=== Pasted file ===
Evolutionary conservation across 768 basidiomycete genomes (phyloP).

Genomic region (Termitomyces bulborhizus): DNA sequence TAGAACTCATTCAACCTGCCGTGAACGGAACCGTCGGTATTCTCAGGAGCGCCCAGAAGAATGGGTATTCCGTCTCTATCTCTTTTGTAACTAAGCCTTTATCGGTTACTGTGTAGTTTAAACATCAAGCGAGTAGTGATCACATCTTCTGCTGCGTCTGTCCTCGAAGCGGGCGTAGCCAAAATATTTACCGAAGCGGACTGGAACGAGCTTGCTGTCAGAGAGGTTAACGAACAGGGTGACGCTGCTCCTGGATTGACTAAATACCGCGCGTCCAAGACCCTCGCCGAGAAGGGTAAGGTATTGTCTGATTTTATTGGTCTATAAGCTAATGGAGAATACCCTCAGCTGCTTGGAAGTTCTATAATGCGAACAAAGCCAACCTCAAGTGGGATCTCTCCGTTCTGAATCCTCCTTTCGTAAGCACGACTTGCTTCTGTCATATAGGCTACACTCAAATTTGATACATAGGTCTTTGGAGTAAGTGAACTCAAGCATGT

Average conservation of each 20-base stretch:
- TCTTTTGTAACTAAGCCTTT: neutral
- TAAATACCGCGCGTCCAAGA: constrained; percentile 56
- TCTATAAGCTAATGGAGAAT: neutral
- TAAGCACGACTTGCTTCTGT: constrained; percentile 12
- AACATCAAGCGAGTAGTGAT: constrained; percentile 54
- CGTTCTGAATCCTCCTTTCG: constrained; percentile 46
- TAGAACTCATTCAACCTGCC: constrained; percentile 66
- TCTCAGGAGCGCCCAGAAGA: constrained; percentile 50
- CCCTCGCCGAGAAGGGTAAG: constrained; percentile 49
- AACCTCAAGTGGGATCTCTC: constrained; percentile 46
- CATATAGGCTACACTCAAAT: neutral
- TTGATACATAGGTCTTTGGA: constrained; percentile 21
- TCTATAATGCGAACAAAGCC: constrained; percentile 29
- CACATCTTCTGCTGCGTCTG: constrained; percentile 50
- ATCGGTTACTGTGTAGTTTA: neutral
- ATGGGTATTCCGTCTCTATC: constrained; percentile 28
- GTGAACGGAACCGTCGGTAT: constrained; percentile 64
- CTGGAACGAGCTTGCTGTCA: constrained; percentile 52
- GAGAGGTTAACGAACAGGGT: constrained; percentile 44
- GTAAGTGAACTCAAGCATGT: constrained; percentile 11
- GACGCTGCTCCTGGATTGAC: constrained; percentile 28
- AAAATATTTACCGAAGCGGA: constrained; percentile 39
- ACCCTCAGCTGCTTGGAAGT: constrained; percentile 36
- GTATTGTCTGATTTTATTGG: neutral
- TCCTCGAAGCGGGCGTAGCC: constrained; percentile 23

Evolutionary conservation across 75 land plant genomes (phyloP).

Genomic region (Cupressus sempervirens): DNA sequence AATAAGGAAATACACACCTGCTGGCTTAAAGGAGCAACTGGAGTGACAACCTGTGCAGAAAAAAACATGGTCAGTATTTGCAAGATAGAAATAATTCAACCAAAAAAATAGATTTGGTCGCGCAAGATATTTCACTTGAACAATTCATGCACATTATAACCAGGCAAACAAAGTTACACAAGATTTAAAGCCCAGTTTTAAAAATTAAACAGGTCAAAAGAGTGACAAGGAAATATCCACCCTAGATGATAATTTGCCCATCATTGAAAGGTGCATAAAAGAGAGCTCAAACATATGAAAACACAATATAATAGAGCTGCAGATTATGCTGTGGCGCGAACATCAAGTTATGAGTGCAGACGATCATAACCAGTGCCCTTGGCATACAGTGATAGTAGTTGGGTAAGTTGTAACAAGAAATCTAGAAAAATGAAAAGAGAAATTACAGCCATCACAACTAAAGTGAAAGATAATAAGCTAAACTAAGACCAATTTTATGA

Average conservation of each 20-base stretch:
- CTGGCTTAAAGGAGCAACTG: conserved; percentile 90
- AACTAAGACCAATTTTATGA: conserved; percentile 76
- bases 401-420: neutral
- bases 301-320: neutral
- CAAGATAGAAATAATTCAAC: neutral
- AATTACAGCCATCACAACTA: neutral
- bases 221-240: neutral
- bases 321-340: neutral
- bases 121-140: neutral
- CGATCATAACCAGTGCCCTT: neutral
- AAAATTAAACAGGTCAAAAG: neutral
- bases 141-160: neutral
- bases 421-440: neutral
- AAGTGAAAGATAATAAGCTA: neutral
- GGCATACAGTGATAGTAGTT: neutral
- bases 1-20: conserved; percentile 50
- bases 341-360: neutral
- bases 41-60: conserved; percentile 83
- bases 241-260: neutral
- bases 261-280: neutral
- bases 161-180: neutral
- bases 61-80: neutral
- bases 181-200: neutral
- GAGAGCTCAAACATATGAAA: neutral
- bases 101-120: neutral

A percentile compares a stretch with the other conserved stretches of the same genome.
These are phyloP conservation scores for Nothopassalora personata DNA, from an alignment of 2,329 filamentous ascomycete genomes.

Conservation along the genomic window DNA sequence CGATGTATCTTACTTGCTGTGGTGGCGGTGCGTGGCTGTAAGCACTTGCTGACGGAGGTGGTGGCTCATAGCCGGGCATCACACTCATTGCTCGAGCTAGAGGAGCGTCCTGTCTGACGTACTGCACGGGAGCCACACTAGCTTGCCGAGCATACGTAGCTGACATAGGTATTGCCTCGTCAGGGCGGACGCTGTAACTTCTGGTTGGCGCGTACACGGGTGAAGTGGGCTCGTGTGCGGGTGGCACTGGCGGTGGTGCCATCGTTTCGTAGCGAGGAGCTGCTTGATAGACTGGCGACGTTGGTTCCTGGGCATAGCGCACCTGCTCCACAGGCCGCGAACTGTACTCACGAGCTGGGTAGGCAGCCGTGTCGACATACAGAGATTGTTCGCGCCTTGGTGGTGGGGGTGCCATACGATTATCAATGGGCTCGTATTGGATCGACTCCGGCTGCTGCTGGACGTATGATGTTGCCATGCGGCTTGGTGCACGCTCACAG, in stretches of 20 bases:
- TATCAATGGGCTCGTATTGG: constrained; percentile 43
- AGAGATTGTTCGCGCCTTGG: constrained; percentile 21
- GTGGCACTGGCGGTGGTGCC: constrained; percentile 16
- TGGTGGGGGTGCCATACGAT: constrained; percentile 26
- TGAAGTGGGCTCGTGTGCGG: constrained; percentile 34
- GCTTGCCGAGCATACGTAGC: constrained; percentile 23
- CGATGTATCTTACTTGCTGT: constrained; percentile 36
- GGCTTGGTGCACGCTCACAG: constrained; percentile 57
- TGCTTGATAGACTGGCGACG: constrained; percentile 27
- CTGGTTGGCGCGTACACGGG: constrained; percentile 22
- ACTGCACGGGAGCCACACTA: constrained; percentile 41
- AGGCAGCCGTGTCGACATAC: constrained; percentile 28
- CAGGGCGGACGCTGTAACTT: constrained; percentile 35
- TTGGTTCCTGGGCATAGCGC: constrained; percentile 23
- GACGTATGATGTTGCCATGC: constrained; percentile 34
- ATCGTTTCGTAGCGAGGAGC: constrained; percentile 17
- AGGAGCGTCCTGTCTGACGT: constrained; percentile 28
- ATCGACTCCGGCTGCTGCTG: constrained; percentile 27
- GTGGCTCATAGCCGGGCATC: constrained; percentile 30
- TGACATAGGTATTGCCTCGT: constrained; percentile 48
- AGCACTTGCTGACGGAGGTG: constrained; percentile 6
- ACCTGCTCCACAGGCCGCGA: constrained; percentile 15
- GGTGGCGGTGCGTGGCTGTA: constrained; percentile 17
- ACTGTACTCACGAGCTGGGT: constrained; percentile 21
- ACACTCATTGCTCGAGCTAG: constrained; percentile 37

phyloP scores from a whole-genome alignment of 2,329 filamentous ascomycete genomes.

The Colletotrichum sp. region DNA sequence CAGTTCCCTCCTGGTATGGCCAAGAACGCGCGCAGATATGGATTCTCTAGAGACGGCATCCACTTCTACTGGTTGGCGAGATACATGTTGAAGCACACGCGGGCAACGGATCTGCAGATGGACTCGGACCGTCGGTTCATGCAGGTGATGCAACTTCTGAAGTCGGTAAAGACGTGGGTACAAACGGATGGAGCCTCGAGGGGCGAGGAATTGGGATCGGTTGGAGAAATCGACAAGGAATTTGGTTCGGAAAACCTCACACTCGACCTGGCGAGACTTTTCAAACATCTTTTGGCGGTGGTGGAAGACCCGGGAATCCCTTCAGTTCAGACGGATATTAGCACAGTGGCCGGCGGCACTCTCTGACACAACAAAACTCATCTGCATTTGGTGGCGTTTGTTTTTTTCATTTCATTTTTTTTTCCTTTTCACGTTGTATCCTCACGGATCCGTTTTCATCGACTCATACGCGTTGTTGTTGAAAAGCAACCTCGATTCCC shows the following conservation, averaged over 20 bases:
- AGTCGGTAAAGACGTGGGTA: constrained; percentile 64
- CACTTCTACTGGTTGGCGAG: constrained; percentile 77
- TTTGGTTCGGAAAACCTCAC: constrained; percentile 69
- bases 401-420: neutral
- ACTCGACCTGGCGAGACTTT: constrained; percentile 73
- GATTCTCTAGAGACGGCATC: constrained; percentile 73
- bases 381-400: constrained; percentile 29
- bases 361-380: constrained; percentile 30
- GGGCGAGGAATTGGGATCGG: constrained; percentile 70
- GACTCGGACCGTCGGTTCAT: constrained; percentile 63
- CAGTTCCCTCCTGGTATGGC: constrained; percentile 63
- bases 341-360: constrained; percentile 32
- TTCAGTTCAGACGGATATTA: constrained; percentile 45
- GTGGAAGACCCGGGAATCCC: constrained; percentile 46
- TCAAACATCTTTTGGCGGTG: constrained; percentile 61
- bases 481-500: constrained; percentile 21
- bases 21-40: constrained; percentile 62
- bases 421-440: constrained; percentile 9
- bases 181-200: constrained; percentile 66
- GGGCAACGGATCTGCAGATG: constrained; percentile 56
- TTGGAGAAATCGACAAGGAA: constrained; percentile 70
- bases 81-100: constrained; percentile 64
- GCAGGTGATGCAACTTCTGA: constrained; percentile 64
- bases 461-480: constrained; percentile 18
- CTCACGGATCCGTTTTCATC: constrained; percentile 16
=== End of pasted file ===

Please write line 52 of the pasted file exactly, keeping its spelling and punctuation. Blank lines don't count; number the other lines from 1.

- bases 161-180: neutral